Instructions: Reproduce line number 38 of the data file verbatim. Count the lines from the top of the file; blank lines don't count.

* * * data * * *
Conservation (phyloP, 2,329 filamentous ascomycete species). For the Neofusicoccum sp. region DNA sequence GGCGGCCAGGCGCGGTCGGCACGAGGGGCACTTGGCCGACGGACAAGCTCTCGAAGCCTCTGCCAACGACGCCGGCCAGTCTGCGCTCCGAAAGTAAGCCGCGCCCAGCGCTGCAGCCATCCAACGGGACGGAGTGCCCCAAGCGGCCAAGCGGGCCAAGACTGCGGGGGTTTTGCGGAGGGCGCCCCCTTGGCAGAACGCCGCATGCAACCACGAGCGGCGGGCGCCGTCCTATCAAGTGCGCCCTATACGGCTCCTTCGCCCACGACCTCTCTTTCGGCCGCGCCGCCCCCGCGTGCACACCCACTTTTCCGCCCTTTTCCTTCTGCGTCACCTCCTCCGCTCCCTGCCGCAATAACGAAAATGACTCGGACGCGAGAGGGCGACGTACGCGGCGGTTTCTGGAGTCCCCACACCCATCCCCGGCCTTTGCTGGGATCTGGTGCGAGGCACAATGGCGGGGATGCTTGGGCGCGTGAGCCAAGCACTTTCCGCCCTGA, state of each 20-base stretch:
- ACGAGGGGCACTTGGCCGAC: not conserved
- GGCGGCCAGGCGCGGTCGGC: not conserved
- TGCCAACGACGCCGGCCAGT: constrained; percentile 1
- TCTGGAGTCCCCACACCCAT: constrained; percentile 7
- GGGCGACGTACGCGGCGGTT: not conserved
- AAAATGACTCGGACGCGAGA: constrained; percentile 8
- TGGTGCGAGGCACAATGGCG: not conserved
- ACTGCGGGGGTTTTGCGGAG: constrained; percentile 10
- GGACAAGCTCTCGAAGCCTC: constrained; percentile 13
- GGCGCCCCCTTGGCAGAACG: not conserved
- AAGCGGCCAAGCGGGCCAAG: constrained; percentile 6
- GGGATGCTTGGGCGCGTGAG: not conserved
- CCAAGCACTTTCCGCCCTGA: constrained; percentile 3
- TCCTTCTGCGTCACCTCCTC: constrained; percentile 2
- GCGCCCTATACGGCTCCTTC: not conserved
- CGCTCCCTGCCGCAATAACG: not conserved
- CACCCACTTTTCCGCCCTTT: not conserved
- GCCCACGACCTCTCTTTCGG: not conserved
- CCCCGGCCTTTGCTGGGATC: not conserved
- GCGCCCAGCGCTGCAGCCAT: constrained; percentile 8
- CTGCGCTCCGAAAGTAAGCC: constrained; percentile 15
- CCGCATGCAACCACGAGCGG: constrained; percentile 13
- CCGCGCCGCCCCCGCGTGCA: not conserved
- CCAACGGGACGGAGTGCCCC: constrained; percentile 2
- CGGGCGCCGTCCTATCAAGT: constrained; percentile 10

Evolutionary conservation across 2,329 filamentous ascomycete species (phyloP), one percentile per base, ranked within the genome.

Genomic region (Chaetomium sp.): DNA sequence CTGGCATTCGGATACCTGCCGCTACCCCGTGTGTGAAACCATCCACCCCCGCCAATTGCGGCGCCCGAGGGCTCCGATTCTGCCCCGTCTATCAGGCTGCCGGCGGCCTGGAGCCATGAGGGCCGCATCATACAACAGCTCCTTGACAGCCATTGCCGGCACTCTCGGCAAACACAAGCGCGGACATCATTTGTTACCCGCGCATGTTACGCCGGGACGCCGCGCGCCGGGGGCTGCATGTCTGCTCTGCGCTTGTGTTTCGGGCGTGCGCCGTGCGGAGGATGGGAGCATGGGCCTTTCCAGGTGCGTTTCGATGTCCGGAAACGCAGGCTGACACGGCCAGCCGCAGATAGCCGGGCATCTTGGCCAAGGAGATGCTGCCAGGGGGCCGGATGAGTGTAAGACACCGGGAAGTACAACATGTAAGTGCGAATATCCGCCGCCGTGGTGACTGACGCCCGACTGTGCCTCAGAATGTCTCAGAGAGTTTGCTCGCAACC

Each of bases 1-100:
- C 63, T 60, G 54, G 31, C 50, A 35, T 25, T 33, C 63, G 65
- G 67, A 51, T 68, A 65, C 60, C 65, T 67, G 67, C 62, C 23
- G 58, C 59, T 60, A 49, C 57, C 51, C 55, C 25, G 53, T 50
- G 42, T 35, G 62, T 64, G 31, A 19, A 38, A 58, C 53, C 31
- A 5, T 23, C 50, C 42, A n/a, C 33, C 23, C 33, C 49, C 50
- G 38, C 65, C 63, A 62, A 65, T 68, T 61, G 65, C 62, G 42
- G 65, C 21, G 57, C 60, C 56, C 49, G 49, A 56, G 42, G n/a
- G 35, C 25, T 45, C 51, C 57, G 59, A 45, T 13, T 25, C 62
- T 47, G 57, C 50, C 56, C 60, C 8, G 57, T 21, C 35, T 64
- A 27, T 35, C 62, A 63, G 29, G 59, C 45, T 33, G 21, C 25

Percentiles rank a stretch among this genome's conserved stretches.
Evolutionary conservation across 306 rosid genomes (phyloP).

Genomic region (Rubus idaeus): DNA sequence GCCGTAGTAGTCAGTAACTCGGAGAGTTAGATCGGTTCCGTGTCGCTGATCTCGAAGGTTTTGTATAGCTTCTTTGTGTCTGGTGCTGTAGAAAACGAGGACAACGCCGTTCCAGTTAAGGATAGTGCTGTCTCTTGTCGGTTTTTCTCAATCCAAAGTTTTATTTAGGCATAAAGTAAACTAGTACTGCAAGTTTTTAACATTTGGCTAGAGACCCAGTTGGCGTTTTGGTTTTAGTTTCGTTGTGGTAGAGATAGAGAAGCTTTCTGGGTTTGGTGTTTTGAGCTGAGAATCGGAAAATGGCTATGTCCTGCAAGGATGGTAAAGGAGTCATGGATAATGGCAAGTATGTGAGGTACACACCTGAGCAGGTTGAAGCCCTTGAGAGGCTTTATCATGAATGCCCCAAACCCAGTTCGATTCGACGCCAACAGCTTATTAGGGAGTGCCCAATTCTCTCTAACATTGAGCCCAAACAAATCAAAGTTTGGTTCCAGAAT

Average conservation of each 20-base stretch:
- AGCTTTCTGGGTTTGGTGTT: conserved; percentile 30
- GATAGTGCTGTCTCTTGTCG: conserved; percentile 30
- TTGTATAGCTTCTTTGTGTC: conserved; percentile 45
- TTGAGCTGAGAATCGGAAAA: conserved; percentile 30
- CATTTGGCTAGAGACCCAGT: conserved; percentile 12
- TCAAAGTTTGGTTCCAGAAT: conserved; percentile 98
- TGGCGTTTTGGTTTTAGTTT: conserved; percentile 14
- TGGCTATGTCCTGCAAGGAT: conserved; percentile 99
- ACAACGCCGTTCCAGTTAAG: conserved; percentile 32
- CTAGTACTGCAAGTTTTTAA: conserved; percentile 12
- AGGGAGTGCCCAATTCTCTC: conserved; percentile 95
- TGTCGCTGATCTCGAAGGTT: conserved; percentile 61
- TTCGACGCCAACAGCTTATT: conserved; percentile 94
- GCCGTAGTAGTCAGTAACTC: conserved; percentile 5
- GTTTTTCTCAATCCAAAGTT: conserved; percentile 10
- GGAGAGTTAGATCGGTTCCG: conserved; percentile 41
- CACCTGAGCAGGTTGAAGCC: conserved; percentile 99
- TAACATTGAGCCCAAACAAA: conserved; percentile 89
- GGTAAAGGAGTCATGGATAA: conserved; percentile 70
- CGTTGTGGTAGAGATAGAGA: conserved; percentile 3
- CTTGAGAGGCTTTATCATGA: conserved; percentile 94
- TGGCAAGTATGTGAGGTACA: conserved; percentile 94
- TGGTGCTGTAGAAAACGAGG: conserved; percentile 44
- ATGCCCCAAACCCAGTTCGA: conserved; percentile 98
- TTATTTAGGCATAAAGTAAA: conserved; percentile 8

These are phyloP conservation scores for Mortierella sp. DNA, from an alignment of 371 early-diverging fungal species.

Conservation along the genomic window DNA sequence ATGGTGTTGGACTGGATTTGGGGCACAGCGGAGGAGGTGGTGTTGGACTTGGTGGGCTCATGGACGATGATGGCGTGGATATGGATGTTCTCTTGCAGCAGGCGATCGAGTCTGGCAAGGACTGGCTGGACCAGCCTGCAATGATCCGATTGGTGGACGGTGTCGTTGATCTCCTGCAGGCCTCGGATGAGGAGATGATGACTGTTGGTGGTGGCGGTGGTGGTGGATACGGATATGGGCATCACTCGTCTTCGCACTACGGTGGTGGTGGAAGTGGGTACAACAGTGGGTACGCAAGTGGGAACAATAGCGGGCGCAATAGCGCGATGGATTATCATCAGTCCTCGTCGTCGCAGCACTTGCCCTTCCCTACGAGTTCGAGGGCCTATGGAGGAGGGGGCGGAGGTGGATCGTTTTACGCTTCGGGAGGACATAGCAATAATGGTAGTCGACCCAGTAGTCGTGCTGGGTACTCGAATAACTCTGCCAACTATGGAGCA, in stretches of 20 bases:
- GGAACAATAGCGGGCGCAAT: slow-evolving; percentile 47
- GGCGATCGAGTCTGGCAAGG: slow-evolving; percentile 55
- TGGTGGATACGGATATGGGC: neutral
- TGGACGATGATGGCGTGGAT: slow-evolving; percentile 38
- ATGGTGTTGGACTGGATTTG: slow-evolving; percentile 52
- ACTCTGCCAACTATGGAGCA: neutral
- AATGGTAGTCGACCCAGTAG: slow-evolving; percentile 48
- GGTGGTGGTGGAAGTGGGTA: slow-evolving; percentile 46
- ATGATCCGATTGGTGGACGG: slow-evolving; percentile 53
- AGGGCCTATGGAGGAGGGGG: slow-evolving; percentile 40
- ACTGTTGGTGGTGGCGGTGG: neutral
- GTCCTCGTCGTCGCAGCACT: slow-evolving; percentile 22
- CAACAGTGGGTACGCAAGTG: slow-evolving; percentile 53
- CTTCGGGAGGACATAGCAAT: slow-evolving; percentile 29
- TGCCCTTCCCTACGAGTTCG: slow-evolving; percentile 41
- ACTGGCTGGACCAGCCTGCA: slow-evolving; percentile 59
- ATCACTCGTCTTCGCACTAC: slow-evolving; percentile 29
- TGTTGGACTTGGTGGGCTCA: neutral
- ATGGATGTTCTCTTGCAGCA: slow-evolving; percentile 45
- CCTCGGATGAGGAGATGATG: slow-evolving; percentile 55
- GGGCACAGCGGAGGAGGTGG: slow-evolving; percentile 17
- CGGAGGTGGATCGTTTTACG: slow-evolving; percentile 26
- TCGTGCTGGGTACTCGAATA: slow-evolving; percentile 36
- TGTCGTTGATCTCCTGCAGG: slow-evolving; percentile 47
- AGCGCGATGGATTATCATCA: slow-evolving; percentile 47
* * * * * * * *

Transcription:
- T 47, G 57, C 50, C 56, C 60, C 8, G 57, T 21, C 35, T 64